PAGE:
Scientists say a miniature air curtain is helping stop the spread of COVID-19 in hospitals

A miniature air curtain has been developed to help stop the spread of COVID-19 in hospitals and other healthcare facilities where social distancing or mask-wearing is not possible.

The desktop air curtain system (DCAS) can block all incoming aerosol particles, say the Japanese scientists behind it.

Kotaro Takamure, co-author of the study, said: “We envision this system as an indirect barrier for use in blood testing laboratories, hospital wards and other situations where physical distancing cannot be maintained, such as at a reception desk, will be effective.”

Miniature air curtains to contain the spread of COVID
Miniature air curtains can help stop the spread of COVID-19 in hospitals, laboratories and other healthcare facilities, say Japanese scientists.
Danny Halin/Zenger

An air curtain or air door is a fan-driven ventilation system that creates an airtight seal over an entryway.

Hospitals use them to prevent ambulance fumes and other contaminants from getting inside an emergency room.

A challenge in developing smaller air curtains is to completely block incoming aerosol particles over time, as it is difficult to maintain the air wall over a long distance.

The devices lose air delivery intensity and create a turbulent flow that allows infected aerosol particles to escape into the environment.

To address this the DACS has an exhaust and a suction port where the generator at the top creates the airflow which is directed to the suction port at the bottom which captures any particles.

A high-efficiency particle filter (HEPA) can be installed in the intake opening to clean the air.

The researchers are also developing an add-on to the device that uses ultraviolet light to disinfect and recirculate the air to maintain the air curtain and air pressure in the room.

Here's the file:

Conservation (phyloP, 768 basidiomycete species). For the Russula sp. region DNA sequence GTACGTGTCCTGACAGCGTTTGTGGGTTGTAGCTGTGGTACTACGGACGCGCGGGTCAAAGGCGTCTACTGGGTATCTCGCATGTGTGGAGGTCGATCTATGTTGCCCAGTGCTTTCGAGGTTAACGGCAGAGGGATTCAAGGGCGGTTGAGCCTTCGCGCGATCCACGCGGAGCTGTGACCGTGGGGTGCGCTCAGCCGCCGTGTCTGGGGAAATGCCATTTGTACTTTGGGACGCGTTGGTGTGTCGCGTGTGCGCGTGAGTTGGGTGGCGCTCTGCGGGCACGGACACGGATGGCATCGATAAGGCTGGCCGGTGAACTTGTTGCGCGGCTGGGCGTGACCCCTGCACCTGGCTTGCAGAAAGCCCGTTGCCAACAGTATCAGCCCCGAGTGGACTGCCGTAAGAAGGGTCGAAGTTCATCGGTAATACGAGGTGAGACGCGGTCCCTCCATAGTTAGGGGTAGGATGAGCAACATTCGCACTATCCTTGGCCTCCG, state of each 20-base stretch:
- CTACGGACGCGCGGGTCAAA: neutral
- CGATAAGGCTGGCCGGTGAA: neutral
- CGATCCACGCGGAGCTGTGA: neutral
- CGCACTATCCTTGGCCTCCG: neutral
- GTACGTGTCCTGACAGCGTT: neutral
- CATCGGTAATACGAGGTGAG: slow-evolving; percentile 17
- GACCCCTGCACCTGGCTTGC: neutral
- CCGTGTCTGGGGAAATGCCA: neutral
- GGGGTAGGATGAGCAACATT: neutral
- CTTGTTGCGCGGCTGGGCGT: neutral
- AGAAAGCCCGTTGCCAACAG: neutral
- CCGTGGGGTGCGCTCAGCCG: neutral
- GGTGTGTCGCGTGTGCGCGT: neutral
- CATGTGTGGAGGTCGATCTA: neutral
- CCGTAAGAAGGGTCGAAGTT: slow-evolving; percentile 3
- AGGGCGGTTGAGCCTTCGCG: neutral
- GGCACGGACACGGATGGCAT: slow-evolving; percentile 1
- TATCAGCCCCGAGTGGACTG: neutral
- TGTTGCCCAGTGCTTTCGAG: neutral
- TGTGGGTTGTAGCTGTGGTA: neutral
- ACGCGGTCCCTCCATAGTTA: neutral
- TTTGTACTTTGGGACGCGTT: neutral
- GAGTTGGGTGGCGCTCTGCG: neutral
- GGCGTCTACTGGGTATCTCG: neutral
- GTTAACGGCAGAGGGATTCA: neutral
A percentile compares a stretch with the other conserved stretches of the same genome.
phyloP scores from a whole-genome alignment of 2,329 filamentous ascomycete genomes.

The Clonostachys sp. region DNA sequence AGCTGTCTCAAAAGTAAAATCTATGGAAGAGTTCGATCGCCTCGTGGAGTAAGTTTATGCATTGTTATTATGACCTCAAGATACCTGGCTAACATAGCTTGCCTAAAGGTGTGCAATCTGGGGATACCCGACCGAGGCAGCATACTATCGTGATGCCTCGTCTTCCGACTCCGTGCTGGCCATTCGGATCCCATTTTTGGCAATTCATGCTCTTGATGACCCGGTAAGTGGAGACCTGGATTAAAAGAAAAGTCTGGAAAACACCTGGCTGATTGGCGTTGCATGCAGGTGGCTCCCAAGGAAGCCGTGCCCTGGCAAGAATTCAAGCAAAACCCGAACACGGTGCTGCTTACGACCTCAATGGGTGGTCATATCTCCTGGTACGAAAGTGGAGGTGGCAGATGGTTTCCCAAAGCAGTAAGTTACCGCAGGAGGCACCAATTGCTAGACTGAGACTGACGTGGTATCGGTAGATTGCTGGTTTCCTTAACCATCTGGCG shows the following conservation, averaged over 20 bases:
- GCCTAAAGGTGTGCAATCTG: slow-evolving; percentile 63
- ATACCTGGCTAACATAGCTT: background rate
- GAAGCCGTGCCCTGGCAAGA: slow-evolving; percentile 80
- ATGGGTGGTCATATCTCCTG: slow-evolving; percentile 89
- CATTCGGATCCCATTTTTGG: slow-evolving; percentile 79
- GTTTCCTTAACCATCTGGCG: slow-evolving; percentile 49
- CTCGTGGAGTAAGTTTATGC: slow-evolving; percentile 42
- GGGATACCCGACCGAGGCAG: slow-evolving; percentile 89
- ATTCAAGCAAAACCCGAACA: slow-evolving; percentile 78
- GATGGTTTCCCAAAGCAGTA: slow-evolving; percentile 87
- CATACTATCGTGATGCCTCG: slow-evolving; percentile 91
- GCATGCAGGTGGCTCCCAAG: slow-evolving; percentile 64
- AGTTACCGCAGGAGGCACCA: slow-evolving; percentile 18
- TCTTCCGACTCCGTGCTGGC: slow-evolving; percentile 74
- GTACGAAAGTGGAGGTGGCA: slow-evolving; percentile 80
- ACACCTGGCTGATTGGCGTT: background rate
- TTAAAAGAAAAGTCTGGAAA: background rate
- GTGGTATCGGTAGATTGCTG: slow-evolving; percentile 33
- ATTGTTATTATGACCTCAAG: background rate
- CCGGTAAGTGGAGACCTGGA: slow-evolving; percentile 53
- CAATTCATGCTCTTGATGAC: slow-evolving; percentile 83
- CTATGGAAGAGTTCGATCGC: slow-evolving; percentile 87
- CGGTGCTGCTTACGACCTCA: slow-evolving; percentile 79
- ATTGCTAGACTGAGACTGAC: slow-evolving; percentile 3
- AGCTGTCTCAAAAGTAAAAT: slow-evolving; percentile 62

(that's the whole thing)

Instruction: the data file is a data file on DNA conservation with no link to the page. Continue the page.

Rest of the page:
The DACS was tested using an air compressor connected to a mannequin to simulate breathing.

Dioctyl sebacate, a widely used solvent that disperses easily, was added to the airflow to create aerosol particles that could be traced.

Particle image velocimetry and high-speed cameras were used to measure the barrier effectiveness of the DACS.

They showed aerosol particles approaching the DACS before abruptly bending towards the intake port, meaning the air curtain completely blocked any incoming aerosol particles.

When the researchers passed the mannequin’s arm through the DACS to mimic the drawing of blood, the airflow was cut off, although the device was still able to block aerosol particles.

Researchers also tested the device on patients who were having blood drawn at Nagoya University Hospital in Nagoya, Japan.

You will now attempt to lower the suction port so the arm can be placed under the heart for proper blood collection.

The results were published in the journal AIP Advances.

This story was provided to Newsweek by Zenger News. Scientists say a miniature air curtain is helping stop the spread of COVID-19 in hospitals

Rick Schindler

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